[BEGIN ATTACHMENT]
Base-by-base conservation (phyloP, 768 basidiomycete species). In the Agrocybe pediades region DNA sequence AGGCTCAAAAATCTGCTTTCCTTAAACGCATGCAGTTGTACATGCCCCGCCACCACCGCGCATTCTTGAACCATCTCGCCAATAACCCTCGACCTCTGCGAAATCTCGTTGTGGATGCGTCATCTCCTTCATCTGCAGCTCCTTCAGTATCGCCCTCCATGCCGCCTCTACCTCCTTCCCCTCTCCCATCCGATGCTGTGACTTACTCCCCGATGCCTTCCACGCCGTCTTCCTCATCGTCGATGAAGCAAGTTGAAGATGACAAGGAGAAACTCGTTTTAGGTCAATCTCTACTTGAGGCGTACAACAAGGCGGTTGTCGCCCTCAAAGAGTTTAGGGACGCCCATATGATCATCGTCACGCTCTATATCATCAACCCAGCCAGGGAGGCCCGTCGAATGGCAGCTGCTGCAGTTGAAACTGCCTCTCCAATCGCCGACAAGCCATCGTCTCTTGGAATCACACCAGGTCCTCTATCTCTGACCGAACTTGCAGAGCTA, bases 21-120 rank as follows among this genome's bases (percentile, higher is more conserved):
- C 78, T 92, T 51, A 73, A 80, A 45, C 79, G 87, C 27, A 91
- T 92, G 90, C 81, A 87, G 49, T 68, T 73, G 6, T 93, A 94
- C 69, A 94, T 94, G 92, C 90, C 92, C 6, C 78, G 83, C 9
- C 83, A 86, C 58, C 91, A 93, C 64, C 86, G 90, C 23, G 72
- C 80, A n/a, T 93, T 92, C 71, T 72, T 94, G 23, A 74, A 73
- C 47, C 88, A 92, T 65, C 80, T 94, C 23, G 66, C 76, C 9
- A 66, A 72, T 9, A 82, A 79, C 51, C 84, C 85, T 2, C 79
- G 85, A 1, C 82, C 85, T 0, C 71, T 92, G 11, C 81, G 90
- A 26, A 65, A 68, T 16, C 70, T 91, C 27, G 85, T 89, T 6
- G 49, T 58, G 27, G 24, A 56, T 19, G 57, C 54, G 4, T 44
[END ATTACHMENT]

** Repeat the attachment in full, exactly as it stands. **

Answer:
Base-by-base conservation (phyloP, 768 basidiomycete species). In the Agrocybe pediades region DNA sequence AGGCTCAAAAATCTGCTTTCCTTAAACGCATGCAGTTGTACATGCCCCGCCACCACCGCGCATTCTTGAACCATCTCGCCAATAACCCTCGACCTCTGCGAAATCTCGTTGTGGATGCGTCATCTCCTTCATCTGCAGCTCCTTCAGTATCGCCCTCCATGCCGCCTCTACCTCCTTCCCCTCTCCCATCCGATGCTGTGACTTACTCCCCGATGCCTTCCACGCCGTCTTCCTCATCGTCGATGAAGCAAGTTGAAGATGACAAGGAGAAACTCGTTTTAGGTCAATCTCTACTTGAGGCGTACAACAAGGCGGTTGTCGCCCTCAAAGAGTTTAGGGACGCCCATATGATCATCGTCACGCTCTATATCATCAACCCAGCCAGGGAGGCCCGTCGAATGGCAGCTGCTGCAGTTGAAACTGCCTCTCCAATCGCCGACAAGCCATCGTCTCTTGGAATCACACCAGGTCCTCTATCTCTGACCGAACTTGCAGAGCTA, bases 21-120 rank as follows among this genome's bases (percentile, higher is more conserved):
- C 78, T 92, T 51, A 73, A 80, A 45, C 79, G 87, C 27, A 91
- T 92, G 90, C 81, A 87, G 49, T 68, T 73, G 6, T 93, A 94
- C 69, A 94, T 94, G 92, C 90, C 92, C 6, C 78, G 83, C 9
- C 83, A 86, C 58, C 91, A 93, C 64, C 86, G 90, C 23, G 72
- C 80, A n/a, T 93, T 92, C 71, T 72, T 94, G 23, A 74, A 73
- C 47, C 88, A 92, T 65, C 80, T 94, C 23, G 66, C 76, C 9
- A 66, A 72, T 9, A 82, A 79, C 51, C 84, C 85, T 2, C 79
- G 85, A 1, C 82, C 85, T 0, C 71, T 92, G 11, C 81, G 90
- A 26, A 65, A 68, T 16, C 70, T 91, C 27, G 85, T 89, T 6
- G 49, T 58, G 27, G 24, A 56, T 19, G 57, C 54, G 4, T 44